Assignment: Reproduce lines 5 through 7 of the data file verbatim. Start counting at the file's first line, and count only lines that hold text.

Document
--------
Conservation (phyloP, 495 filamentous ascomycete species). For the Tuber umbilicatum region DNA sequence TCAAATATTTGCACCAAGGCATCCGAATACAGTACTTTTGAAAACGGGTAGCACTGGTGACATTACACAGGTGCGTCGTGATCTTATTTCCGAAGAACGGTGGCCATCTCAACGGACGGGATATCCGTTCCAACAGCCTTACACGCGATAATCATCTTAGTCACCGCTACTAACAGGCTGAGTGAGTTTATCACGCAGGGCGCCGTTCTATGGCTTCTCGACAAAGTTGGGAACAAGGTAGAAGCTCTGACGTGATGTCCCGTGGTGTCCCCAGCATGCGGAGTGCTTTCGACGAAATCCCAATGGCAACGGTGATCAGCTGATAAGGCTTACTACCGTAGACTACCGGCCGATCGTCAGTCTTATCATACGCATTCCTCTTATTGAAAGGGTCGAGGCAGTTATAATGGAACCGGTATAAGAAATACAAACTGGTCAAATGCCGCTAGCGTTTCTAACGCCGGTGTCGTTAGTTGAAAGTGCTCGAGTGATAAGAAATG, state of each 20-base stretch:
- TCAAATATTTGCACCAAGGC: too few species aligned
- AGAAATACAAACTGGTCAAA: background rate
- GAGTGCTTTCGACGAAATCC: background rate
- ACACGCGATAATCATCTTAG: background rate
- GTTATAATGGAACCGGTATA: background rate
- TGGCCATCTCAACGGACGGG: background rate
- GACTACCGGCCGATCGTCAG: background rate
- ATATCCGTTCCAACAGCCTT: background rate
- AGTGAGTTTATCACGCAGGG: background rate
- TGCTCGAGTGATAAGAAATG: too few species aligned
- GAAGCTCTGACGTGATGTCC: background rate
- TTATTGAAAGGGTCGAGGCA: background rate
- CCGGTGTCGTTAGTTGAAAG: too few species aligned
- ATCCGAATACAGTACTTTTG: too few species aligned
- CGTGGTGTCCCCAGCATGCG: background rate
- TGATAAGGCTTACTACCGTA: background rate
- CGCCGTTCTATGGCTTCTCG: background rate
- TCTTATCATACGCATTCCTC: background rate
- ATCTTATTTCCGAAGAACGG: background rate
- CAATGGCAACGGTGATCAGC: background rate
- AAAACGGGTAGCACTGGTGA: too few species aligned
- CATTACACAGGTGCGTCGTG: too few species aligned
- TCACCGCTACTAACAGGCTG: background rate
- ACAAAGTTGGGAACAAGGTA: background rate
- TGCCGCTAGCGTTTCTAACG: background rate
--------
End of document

- ACACGCGATAATCATCTTAG: background rate
- GTTATAATGGAACCGGTATA: background rate
- TGGCCATCTCAACGGACGGG: background rate